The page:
Manuel Balce Ceneta, Associated Press
WASHINGTON — Mitt Romney faced relentless criticism four years ago for changing his positions on abortion and gay rights and equivocating on other issues, including immigration and gun control. This year, the former Massachusetts governor has largely escaped such attacks as he competes again for the Republican presidential nomination.
That might be changing.
Among his rivals, Texas Gov. Rick Perry and Minnesota Rep. Michele Bachmann have started to assail him for being wobbly on the issues.
"For some candidates, pro-life is an election-year slogan to follow the prevailing political winds," Perry told social conservatives recently. And Bachmann said: "You won't find YouTube clips of me speaking in support of Roe versus Wade. You won't find me equivocating or hemming or hawing when I'm asked to define marriage as between one man and one woman."
Neither mentioned Romney by name but the comments, three months before primary voting begins, were obviously aimed at him. The remarks signaled the likely start of a new phase in the GOP nomination fight as his opponents look to derail the failed 2008 candidate, who sits atop national opinion polls and on a mound of campaign cash while shoring up support among the party's establishment.
In this race, Romney has tightly tied his message to the economy, arguing that his business background makes him the most qualified Republican to challenge President Barack Obama next fall. He's avoided the issues that tripped up his last campaign. And his rivals have let him, at least until now. Their attempts to raise such issues have been tepid and tentative.
He seems prepared to take it harder on the chin if it comes to that. He's already casting his shifts as the hallmark of a good businessman.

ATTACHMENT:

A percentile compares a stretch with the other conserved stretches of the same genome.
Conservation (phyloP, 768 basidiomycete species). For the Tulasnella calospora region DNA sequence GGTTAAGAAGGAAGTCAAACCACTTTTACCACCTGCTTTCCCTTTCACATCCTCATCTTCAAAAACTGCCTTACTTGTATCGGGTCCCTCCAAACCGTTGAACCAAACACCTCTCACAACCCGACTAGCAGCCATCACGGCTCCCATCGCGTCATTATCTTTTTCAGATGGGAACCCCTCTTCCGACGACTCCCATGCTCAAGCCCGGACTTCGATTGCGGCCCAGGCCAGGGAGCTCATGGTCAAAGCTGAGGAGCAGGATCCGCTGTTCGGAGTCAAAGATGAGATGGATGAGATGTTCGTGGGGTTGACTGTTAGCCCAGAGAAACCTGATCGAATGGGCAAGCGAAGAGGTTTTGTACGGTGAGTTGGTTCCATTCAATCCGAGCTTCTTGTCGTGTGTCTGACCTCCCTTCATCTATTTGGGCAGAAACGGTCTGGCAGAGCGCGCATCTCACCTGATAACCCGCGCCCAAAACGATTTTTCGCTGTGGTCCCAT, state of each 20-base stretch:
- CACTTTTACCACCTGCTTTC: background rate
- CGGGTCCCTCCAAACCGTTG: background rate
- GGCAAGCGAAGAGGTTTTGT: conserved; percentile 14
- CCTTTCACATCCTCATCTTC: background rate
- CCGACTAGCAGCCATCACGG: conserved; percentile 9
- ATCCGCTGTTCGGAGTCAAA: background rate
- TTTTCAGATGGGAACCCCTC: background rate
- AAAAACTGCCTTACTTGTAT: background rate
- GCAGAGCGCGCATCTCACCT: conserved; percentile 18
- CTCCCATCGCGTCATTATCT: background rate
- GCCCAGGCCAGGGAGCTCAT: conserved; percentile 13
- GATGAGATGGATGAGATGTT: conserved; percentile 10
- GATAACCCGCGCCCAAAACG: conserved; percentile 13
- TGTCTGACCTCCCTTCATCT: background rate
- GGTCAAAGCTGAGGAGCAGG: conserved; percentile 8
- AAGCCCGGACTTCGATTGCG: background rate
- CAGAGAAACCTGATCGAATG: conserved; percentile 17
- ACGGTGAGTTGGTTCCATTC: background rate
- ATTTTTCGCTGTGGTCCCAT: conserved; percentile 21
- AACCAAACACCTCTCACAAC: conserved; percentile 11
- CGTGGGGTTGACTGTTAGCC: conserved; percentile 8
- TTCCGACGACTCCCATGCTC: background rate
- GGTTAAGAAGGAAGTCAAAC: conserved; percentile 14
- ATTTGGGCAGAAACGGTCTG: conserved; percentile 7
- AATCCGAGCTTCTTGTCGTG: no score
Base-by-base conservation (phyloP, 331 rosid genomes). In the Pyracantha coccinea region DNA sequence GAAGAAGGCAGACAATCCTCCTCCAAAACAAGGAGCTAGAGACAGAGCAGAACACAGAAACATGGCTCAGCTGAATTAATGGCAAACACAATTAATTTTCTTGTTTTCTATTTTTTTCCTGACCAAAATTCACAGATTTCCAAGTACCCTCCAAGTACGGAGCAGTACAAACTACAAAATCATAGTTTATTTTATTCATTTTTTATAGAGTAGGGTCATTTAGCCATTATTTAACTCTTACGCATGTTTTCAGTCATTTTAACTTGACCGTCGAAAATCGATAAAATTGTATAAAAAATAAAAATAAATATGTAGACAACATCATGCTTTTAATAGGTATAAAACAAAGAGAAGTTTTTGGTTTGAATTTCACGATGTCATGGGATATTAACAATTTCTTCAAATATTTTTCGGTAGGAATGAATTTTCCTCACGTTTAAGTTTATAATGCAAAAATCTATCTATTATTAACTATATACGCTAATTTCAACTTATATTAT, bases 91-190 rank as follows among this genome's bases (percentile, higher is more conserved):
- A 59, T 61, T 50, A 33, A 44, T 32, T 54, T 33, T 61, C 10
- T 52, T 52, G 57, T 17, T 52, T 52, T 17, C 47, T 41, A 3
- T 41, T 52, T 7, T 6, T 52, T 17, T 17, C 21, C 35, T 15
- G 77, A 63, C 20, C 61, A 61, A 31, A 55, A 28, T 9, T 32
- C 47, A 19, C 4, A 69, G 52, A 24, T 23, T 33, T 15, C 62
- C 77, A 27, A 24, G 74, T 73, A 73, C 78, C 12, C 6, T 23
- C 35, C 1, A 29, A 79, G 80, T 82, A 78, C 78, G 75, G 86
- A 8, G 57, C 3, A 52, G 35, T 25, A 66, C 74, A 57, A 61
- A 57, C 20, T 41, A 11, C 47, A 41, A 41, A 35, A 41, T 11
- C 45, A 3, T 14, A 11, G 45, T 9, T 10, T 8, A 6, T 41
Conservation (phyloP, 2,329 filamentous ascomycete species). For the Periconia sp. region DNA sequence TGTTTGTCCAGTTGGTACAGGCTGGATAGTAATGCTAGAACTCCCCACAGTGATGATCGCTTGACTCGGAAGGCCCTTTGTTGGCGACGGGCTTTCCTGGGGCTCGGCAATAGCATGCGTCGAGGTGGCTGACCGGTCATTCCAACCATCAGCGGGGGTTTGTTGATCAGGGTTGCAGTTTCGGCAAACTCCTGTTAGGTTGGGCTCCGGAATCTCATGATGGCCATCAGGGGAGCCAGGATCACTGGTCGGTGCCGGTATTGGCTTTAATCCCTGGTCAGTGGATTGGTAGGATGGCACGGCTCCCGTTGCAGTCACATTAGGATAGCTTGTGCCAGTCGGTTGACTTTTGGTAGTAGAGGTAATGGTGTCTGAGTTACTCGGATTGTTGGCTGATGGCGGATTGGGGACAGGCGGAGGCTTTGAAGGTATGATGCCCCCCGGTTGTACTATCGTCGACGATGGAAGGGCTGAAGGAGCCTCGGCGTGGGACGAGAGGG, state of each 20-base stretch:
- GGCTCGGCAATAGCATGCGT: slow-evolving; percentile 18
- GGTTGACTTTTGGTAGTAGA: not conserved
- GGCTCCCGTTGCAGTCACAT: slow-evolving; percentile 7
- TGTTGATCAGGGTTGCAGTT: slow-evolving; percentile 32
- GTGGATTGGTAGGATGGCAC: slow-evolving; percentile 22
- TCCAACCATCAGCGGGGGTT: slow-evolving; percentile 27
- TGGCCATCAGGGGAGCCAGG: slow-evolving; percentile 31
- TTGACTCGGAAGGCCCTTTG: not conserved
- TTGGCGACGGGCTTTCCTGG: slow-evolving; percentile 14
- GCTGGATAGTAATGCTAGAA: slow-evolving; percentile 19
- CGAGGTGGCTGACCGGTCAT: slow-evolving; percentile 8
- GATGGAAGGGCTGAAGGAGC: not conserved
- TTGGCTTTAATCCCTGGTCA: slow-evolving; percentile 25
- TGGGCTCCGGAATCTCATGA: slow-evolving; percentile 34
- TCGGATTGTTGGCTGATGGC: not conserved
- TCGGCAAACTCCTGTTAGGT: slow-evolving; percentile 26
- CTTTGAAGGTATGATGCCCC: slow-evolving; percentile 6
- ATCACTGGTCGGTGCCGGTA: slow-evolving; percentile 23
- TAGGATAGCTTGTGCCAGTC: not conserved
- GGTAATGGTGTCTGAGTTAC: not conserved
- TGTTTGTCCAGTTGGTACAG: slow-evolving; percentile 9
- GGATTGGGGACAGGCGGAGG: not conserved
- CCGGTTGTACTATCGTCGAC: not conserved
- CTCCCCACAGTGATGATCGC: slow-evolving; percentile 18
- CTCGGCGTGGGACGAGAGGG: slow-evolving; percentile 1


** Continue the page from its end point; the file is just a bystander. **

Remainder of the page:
"In the private sector, if you don't change your view when the facts change, well you'll get fired for being stubborn and stupid," Romney said last month in New Hampshire. A week earlier, he said Americans "can tell when people are being phony and are pandering to an audience, and you'll see that in politics. You're not going to see that in my campaign."
In 2008, Romney ran to the right of the eventual nominee, Sen. John McCain, casting himself as a rock-ribbed conservative on cultural issues even though he had through the years reversed his positions on such topics, priorities for religious Republicans who make up an important part of the GOP base. His Mormon faith also dogged him with evangelicals, many of whom do not believe that Mormons are Christian.
His 2008 opponents, who didn't hide their disdain for Romney, largely kept their distance on the faith issue, but they didn't hold back on his position shifts and successfully tagged him as a flip-flopper. People wondered what, if anything, he stood for.
"I have kept a consistent position on right to life and I haven't changed my position on even-numbered years or have changed because of the different offices that I may be running for," McCain said at one point during that race.
Romney gave his rivals much fodder then by casting himself as the conservative choice and staking out hardline positions on cultural issues. That didn't square with the moderate views he expressed in an unsuccessful 1994 Senate race and a victorious 2002 governor's race in liberal-leaning Massachusetts.
During his Senate race against Edward M. Kennedy, Romney said that regardless of his own personal beliefs, "abortion should be safe and legal in this country." Running for governor, he said he personally opposed abortion but would "protect the right of a woman to choose under the law of the country and the laws of the commonwealth." Then as a presidential candidate, he described himself as "pro-life" and said the Supreme Court should overturn the landmark Roe v. Wade case that legalized abortion.
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